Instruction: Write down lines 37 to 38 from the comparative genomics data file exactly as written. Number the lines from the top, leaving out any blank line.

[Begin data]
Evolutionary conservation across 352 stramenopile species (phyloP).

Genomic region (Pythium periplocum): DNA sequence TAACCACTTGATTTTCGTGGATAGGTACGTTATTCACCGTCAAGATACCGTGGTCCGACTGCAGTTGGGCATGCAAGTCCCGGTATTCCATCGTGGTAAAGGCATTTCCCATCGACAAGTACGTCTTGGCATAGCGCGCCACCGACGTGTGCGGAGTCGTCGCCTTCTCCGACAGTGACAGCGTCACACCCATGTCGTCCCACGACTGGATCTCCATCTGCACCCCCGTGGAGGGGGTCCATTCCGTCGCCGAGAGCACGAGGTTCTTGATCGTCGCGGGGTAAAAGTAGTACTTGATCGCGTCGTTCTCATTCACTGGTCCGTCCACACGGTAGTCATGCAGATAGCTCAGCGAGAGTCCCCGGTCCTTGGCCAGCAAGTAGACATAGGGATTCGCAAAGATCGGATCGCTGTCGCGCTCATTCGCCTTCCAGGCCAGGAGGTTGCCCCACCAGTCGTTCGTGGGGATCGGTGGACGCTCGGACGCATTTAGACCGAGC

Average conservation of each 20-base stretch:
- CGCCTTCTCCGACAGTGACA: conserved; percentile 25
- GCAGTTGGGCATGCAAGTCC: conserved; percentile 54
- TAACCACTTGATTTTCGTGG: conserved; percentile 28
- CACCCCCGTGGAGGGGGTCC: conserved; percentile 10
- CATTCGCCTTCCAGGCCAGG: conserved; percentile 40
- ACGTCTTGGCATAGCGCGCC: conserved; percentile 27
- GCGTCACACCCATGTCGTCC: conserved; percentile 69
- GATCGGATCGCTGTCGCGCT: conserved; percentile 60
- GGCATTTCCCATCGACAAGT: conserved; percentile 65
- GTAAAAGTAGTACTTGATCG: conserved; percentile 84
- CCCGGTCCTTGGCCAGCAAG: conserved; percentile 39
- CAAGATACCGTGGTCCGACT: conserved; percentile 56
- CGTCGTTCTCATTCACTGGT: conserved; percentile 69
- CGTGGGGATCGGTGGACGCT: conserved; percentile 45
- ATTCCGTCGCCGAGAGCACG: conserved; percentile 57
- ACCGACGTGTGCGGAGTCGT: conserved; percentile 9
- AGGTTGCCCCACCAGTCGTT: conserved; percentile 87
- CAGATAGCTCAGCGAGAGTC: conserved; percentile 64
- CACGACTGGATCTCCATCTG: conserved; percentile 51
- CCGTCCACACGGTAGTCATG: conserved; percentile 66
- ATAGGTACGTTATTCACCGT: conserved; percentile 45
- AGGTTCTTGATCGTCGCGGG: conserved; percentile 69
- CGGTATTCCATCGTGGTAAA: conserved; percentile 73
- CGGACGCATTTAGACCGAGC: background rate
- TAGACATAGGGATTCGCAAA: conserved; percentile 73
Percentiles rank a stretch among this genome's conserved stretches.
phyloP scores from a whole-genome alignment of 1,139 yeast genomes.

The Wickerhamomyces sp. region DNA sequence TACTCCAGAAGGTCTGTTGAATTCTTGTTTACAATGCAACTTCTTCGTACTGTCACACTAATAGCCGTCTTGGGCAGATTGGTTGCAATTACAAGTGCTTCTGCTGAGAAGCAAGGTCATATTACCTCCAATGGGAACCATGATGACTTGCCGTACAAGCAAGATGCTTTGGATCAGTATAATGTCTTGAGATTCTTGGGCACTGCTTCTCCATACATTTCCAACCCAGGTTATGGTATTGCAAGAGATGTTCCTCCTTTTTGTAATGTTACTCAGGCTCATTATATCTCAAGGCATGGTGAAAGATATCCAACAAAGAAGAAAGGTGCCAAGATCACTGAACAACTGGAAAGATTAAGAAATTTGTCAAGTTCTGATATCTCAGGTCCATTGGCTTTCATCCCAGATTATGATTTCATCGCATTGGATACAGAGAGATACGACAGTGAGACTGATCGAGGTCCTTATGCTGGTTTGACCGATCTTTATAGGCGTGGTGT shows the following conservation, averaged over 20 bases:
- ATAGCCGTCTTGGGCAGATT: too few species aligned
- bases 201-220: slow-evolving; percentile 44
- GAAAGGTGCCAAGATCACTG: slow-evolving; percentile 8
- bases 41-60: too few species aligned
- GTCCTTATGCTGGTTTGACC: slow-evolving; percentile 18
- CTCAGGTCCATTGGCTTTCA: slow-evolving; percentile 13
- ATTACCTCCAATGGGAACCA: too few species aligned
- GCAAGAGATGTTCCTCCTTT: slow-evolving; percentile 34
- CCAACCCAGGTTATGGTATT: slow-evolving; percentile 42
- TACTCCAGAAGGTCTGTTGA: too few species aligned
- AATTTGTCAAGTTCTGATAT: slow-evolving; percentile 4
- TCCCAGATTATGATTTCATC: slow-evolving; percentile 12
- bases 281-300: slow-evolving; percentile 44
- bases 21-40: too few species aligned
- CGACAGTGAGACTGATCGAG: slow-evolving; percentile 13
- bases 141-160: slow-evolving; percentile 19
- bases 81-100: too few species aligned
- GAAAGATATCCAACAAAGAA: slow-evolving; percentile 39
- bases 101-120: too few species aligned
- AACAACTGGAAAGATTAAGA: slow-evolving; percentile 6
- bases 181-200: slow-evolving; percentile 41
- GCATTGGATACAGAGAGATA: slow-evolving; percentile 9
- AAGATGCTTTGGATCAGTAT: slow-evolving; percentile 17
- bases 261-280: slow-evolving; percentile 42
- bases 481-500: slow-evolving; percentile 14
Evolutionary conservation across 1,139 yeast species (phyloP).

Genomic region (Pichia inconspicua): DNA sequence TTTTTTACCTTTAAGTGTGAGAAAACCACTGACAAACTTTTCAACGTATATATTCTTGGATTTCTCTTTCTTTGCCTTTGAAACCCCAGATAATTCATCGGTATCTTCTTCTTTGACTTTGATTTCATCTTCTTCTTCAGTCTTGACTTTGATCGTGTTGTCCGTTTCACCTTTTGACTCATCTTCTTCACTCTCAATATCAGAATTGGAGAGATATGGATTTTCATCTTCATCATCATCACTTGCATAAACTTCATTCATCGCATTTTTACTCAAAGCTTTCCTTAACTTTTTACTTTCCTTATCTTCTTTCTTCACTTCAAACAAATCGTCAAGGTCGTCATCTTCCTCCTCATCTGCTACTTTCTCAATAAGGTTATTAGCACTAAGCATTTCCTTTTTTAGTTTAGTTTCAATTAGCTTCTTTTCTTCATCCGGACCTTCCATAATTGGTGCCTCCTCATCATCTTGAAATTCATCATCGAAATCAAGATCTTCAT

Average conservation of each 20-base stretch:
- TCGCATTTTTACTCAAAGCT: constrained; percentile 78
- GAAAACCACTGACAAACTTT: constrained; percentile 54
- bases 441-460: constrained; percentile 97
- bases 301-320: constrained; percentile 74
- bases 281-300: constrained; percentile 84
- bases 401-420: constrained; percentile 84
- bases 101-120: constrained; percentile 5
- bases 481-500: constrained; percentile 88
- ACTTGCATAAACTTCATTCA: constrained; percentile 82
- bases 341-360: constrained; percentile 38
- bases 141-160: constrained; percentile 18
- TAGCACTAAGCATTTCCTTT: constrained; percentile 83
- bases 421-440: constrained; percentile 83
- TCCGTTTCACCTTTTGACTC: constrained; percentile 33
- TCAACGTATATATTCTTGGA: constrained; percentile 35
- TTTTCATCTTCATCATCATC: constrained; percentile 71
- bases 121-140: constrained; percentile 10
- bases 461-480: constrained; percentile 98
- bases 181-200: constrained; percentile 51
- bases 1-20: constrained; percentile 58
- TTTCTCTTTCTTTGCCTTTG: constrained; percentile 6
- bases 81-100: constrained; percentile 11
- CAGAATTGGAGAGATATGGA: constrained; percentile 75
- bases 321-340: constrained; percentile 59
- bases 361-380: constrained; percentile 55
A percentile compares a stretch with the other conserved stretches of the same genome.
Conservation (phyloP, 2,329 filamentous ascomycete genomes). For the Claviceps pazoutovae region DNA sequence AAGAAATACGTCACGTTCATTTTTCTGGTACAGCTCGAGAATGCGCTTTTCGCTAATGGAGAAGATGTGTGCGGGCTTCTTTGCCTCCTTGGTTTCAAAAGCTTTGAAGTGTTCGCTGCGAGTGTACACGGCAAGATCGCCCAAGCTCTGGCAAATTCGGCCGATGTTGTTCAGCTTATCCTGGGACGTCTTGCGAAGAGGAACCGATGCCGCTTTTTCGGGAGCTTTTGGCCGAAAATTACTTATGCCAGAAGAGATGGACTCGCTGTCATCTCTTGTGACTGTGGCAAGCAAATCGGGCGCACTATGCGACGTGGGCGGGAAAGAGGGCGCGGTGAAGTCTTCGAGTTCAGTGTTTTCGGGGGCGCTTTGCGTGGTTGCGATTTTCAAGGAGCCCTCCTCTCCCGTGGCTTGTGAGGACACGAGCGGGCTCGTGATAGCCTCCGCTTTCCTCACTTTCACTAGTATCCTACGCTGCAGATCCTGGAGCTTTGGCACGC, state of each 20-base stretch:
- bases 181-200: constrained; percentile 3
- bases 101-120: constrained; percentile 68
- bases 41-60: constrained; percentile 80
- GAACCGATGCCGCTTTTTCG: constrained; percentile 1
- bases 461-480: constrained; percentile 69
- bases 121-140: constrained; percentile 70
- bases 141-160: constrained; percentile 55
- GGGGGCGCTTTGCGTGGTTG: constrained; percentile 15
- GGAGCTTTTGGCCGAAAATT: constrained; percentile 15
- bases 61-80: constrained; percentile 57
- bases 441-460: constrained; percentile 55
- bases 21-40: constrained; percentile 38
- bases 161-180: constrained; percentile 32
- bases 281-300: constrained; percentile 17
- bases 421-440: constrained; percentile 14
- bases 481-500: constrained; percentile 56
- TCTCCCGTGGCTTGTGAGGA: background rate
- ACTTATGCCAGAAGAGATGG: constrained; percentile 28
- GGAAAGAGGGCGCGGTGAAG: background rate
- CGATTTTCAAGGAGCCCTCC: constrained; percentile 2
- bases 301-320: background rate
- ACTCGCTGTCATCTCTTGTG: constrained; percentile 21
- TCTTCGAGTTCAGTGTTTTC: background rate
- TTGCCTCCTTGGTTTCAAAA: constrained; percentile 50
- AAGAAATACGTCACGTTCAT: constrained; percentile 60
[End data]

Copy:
- CTCAGGTCCATTGGCTTTCA: slow-evolving; percentile 13
- ATTACCTCCAATGGGAACCA: too few species aligned